Every body in and about Highbury who had ever visited Mr. Elton, was disposed to pay him attention on his marriage. Dinner-parties and evening-parties were made for him and his lady; and invitations flowed in so fast that she had soon the pleasure of apprehending they were never to have a disengaged day…No invitation came amiss to her. Her Bath habits made evening-parties perfectly natural to her, and Maple Grove had given her a taste for dinners. She was a little shocked at the want of two drawing rooms, at the poor attempt at rout-cakes, and there being no ice in the Highbury card parties. Mrs. Bates, Mrs. Perry, Mrs. Goddard and others, were a good deal behind hand in knowledge of the world, but she would soon shew them how every thing ought to be arranged. Emma During the Regency evening parties were much the rage. The word rout, synonymous with large unruly gatherings, soon came to mean a fashionable assembly, or large evening party. Mrs. Elton, with all her Bath society ways, was quite pleased to find that, though country parties might be smaller (Recall Mrs Bennet’s four and twenty families), they were no less frequent. Just as Afternoon Tea had it’s own rituals and recipes, Routs could be counted on to supply a few favorites. Rout Cake, a kind of rich sweet cake flavored with fruit, was created especially for the occasion. To create your own, try one of the following recipes. Mix two pounds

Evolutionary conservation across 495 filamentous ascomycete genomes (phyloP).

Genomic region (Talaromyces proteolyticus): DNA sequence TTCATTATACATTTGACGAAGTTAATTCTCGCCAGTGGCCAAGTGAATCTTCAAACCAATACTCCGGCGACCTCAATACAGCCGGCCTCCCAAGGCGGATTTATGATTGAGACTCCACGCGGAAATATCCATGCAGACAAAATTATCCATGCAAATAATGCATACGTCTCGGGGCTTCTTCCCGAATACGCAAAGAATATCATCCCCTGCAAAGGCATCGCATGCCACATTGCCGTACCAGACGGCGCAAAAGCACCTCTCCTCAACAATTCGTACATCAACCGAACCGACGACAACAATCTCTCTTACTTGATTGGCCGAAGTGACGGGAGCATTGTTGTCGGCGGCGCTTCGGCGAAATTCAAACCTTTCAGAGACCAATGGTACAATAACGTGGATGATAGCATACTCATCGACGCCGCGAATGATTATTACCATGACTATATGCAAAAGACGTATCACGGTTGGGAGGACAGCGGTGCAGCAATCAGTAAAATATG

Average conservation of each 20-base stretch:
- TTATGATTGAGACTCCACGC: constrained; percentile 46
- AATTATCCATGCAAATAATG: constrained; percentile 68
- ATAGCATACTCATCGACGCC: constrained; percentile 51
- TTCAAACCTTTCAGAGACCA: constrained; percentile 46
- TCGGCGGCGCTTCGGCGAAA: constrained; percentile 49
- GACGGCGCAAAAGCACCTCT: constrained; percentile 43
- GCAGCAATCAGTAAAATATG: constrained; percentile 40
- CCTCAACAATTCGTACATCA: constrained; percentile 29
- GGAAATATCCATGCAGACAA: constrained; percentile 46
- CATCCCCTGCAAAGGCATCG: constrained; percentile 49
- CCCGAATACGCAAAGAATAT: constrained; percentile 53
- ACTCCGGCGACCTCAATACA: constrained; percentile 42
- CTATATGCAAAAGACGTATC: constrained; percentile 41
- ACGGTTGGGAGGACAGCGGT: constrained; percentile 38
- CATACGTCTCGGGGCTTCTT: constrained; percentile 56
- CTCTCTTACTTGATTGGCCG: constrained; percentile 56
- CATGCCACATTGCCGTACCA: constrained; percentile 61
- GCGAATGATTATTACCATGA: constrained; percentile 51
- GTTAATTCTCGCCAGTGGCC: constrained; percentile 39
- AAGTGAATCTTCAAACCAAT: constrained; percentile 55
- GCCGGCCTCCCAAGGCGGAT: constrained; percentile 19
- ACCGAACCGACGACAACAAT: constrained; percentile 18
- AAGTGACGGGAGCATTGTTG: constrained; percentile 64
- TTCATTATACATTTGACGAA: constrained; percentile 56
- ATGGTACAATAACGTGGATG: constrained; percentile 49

Become a Jane Austen Member
Membership is completely free….
- A welcome 10% off voucher to spend in our giftshop
- Full access to our online magazine of articles about Jane Austen
- Regular new stories
- Giftshop special offers and new products
- Our very popular an entertaining quiz